New frontiers in egg layer
Whole Genome Selection allows rapid generation turnaround time for egg
layer populations, which translates into better rates of genetic gain.
Neil O’Sullivan, Ph.D.
Modern egg layer breeding developed in the early 20th century, founded on a combination of traditional breeding methods with purelines, than combining
the use of hybridization principles learned
from corn breeders. The egg layer breeding
industry, along with all animal breeding, has
continued to evolve and incorporate new
methodologies as they are developed by research in genetics. Progress has been rapid
in the last 75 years. Will we continue to see
sustained rates of genetic progress in egg layers? Will progress plateau? Or can we expect
accelerated rates of genetic progress?
Currently egg layers can continue to improve with 2-3 more eggs added to the life
cycle of the layer in each generation. One
percent improvement in feed conversion
per generation, 0.1% improvement in grow
house livability and 0.2% improvement in
adult livability continue to be sustained each
generation. Improvements in all egg quality
traits, such as reduction in percentage of un-dergrade eggs, improved shell appearance in
color and shell strength will continue along
for nest usage, a trait ignored from the 1960s
to the turn of the current century. All these
traits can be measured, evaluated, and therefore can be selected for improvement using
applications in industrial breeding programs.
It requires industry geneticists to be as comfortable working in the chicken house as in
the halls of higher learning of academia.
Hens can now have progeny with multiple sires, opening up more genetic variation.
current tools of animal breeding.
In animal breeding, however, the only
constant is change. Housing and production
systems continue to change and evolve for
egg layers, from small backyard ;ocks of the
early 20th century, to ;oor systems, to cage
systems by the 1960s, and now to
enriched cages, aviary systems, or
modern ;oor systems for the 21st
century. Breeders must be on the
forefront of any change in order to
respond to these changes demanded
by the egg producers and the egg producers’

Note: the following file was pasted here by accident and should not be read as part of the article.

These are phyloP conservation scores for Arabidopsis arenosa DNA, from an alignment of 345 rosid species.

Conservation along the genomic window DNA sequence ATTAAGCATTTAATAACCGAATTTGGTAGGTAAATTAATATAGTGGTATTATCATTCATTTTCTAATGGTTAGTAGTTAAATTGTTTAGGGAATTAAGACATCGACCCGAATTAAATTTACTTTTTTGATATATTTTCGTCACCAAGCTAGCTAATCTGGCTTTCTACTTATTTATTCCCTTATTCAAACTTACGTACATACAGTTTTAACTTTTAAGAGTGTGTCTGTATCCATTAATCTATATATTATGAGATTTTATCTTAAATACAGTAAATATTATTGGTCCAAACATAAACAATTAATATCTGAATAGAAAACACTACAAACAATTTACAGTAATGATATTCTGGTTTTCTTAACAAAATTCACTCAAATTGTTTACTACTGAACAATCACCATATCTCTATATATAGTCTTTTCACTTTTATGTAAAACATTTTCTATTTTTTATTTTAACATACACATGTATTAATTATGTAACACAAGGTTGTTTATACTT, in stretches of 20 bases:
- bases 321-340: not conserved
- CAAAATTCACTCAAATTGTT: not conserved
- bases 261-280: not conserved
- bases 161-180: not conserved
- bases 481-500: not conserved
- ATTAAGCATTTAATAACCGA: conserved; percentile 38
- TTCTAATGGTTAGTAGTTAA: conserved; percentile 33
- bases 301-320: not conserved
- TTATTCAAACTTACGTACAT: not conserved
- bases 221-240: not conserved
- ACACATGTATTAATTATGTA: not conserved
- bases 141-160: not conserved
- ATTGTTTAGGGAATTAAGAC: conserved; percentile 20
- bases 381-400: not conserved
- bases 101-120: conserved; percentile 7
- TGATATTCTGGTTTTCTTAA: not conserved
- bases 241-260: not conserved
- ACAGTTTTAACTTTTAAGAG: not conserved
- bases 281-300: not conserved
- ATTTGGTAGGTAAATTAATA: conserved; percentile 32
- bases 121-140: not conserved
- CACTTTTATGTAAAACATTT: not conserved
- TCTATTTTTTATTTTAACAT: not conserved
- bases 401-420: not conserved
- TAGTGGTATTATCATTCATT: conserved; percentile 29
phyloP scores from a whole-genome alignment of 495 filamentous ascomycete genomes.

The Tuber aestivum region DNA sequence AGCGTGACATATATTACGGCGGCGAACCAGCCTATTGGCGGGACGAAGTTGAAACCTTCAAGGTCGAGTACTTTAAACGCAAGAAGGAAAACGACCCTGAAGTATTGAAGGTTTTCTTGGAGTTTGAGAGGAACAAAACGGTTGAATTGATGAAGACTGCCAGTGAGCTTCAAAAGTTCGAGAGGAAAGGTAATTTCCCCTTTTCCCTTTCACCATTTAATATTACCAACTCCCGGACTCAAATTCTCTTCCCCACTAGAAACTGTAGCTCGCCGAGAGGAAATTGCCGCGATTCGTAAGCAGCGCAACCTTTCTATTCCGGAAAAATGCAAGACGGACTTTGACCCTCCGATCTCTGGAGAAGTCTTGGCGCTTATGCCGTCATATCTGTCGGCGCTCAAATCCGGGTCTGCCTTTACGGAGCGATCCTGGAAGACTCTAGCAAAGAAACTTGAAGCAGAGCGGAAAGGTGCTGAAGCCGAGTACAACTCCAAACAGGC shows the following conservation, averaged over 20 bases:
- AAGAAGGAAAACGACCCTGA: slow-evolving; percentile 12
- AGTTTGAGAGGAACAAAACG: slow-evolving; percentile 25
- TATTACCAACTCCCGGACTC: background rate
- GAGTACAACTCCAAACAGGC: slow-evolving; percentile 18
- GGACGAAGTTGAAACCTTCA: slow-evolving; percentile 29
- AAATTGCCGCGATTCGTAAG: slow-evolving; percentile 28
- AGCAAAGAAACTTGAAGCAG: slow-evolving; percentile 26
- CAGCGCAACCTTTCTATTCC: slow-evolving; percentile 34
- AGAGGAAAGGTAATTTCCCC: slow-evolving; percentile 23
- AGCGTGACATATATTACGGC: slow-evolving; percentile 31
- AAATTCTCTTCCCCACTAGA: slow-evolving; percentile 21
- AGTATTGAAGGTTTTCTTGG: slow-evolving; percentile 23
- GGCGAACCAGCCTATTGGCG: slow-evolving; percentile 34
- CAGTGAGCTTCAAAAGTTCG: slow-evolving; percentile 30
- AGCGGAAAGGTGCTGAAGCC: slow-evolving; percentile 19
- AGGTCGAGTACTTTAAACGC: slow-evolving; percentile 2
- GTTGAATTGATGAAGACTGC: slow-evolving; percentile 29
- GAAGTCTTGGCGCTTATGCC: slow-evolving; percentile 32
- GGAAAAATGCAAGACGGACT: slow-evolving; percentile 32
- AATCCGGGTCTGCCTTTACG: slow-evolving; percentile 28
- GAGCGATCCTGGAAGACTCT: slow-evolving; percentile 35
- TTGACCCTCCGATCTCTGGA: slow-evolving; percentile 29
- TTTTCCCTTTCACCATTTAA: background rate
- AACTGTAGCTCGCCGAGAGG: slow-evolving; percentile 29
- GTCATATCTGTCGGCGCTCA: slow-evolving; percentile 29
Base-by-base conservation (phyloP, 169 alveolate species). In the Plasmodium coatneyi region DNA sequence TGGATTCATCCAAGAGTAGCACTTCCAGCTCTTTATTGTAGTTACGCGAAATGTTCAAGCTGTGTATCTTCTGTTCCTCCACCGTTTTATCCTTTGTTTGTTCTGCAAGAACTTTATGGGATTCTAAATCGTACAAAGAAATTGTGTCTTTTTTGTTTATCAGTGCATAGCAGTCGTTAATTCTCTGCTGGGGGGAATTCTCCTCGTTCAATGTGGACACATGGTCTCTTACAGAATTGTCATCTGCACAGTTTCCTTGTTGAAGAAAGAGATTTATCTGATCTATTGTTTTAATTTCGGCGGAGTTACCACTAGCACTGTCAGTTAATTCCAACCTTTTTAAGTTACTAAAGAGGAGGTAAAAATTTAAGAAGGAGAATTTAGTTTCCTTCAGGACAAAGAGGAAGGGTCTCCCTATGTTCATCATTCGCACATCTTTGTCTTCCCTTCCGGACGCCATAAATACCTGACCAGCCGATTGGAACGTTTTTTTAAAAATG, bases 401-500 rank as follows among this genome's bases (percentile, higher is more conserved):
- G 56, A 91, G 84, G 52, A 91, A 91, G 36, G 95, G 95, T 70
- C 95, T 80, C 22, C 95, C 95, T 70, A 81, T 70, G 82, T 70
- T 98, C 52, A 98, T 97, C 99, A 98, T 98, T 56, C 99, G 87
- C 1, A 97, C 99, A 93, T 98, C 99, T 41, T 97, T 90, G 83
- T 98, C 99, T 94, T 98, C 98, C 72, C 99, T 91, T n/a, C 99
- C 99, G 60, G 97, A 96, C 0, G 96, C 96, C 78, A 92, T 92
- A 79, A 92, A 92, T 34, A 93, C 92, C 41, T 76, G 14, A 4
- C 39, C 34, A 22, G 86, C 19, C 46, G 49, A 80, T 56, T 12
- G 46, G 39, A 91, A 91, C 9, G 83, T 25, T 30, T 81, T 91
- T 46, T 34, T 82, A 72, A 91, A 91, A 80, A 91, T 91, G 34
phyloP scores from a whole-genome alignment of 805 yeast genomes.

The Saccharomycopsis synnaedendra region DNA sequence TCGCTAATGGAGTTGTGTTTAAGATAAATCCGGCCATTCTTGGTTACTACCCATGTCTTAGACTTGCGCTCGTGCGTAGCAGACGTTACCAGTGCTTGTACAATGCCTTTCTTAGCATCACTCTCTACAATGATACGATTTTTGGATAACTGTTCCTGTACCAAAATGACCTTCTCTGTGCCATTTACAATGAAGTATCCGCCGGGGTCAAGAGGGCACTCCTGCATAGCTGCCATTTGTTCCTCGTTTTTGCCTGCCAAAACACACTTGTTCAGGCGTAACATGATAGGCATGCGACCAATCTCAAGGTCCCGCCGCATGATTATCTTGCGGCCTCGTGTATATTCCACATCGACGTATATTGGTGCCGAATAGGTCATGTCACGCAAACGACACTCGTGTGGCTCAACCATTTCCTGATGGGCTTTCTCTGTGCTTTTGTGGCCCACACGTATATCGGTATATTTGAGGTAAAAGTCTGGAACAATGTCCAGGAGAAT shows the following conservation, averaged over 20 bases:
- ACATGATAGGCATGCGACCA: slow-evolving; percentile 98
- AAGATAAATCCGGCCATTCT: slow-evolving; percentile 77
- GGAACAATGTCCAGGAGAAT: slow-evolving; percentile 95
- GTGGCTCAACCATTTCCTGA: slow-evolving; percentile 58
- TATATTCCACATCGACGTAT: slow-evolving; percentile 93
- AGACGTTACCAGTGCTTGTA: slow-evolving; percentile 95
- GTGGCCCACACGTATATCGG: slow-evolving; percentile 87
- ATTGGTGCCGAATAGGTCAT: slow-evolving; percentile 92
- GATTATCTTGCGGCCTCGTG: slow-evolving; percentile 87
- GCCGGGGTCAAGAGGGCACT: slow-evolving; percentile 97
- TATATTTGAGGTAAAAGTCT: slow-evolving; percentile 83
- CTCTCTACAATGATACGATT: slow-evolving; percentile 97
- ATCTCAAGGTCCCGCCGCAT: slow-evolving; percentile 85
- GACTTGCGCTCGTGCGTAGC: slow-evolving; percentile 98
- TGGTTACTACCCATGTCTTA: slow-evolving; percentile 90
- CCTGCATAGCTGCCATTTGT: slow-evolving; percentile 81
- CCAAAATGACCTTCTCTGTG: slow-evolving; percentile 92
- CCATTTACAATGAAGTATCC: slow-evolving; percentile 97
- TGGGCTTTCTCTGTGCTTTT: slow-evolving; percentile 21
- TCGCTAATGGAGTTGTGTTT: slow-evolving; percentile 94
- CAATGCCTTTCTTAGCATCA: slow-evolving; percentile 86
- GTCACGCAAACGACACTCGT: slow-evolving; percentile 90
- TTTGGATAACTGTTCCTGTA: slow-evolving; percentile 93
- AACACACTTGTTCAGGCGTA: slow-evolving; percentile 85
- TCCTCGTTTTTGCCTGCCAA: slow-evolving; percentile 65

Selections made on the current generations of breeders must re;ect the needs of the
customers three to four years from now. This
responsiveness to change requires a close
industry relationship of the geneticists in the
breeding companies with the trend markers of the egg industry. It requires breeding
companies to continue close collaborative
research with academic institutions to convert new ;ndings in genetics into practical
More from Dr. O’Sullivan “Optimizing production from floor-housed pullets and hens” www.WATTAgNet.com/10631.html
Recent collaborative work between academic scientists from Iowa State University,
University of Wisconsin at Madison, and Edinburgh University along with industry scientists
of Hy-Line International, Lohmann Tierzucht
and Aviagen, has been making new breakthroughs in Whole Genome Selection (WGS).
This rapidly advancing new frontier of animal
breeding has come about due to the availability
of high throughput genotyping of birds with
very large numbers of genotypes being able to
now be measured on each and every bird.
with improved albumin quality, increased
egg solids and continued reduction in inclusions in the egg such as meat or blood spots.
8 • Industry Egg • December 2009 • www.WATTAgNet.com
Improvements go beyond
Along with these production traits improvements, continuous improvements will
continue in bird social behavior, with better
feather cover, reduced feather picking and
cannibalism. Birds are again being selected
Genotypes can estimate
After the chicken genome was sequenced
in 2004, millions of Single Nucleotide Polymorphisms (SNP) were developed, allowing
the creation of speci;c SNP panels tailored
to egg layer chicken lines to be developed by
groups like Hy-Line, Lohmann and Aviagen
working together. These SNP panels allow
whole genome scans to be performed on in-